by Don Wernham
Just when you may have thought it could not get much worse for people wanting to purchase property for investment, it has.
Coming into effect in April this year are a host of new more penal tax rules if you are planning to buy property to rent out. Up until now you could purchase a 2nd home using a mortgage with attractively low interest rates and claim tax relief on your mortgage interest payments. Well from April you can no longer do this. The proportion of finance costs available to offset rental income at the marginal rate of tax is reduced as follows:
• 2017 to 2018 75% available, 25% relief at basic rate
• 2018 to 2019 50% available, 50% relief at basic rate
• 2019 to 2020 25% available, 75% relief at basic rate
• 2020 to 2021 100% relief at basic rate
Put simply, in 2021 you will receive rent but no longer able to offset any of your finance costs, if you are a higher rate tax payer. The finance costs not only include mortgage repayments, but also interest on loans to buy furnishings, and fees incurred when taking out the loan.
In addition, you now pay 3% stamp duty (another tax) on any loan to purchase a 2nd home valued at a miserly £40k. And finally, the treasury get you at the end when you sell the property with 28% Capital gains Tax.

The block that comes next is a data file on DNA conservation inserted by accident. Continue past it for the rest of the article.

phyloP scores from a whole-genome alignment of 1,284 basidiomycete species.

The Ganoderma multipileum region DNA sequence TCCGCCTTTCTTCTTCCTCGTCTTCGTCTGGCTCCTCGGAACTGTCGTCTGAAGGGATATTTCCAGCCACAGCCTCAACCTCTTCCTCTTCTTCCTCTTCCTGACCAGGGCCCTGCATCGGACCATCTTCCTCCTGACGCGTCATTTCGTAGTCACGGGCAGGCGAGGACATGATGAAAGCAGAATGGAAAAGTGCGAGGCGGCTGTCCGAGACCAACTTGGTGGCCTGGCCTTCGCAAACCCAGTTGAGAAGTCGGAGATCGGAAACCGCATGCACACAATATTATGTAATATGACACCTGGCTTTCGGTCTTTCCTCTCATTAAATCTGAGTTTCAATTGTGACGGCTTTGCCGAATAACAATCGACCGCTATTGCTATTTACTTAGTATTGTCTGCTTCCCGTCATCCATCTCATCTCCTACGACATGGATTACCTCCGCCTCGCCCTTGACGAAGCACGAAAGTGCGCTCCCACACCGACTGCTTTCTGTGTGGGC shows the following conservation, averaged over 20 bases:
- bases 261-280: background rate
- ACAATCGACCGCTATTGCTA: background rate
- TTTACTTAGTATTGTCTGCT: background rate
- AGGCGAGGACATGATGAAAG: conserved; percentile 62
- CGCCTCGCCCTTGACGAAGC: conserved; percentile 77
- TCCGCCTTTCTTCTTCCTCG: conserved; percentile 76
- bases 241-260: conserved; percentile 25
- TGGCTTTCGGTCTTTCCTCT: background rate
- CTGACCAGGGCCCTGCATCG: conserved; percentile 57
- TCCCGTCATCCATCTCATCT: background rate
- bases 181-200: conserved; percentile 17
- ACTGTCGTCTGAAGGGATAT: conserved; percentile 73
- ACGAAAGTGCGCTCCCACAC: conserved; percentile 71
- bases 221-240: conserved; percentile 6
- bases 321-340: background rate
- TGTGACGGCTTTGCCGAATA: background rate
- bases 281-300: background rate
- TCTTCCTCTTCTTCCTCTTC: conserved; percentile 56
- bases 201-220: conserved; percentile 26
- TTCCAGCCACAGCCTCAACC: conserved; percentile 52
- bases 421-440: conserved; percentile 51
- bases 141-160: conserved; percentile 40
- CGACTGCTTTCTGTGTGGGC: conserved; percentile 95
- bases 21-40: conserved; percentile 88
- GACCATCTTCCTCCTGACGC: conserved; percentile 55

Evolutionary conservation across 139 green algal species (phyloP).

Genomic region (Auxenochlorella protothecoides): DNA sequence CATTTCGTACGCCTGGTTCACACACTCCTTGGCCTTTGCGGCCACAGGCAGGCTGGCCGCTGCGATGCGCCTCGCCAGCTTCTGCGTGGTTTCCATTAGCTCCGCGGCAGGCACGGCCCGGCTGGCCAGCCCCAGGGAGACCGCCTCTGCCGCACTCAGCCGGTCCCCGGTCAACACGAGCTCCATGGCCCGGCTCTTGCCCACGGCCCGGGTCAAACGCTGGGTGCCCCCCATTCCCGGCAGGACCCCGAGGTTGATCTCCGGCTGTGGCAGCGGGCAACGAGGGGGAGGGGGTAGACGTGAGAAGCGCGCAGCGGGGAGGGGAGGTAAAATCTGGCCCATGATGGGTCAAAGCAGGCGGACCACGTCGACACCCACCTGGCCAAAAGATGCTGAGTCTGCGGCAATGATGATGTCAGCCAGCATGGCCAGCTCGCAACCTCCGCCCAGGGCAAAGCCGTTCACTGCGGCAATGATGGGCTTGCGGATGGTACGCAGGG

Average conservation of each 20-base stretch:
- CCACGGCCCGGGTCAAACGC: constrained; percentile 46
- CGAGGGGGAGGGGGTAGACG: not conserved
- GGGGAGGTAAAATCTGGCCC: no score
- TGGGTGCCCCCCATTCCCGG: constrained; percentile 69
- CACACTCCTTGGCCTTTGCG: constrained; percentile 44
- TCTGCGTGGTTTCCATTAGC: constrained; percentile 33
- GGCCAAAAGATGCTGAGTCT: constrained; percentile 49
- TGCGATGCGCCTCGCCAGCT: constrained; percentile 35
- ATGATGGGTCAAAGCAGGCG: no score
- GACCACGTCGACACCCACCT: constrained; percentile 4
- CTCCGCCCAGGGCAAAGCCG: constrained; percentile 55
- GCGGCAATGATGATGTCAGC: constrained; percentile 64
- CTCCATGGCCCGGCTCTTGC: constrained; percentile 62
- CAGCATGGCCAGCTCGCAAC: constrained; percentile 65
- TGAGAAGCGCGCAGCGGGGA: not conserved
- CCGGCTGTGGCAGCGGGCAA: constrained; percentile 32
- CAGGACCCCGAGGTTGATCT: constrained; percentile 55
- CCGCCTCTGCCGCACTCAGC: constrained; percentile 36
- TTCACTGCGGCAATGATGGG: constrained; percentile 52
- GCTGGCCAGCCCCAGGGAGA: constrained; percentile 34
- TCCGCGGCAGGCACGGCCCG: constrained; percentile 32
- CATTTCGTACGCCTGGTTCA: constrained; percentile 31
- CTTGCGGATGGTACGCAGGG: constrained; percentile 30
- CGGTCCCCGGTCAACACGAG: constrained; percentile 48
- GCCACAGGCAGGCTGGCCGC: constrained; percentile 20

And if all of that is not bad enough radical plans backed by Jeremy Corbyn to allow private tenants to have the right to buy their homes from a private landlord. Now I know people could say, but that’s just Jeremy Corbyn and he’s not likely to be elected. But remember it was a conservative Prime Minister that introduced the right to buy for council tenants in the 1980’s. And if private landlords were forced by law to sell their property (possibly at reduced rates – like local authorities were encouraged to do) wouldn’t that help the governments housing shortage?
So then suddenly it isn’t as daft an idea as you first thought. But its not an exciting thought if you have ploughed all your efforts into building a property portfolio for your retirement, is it?
*Disclaimer – Please note these views are my own and do not constitute advice.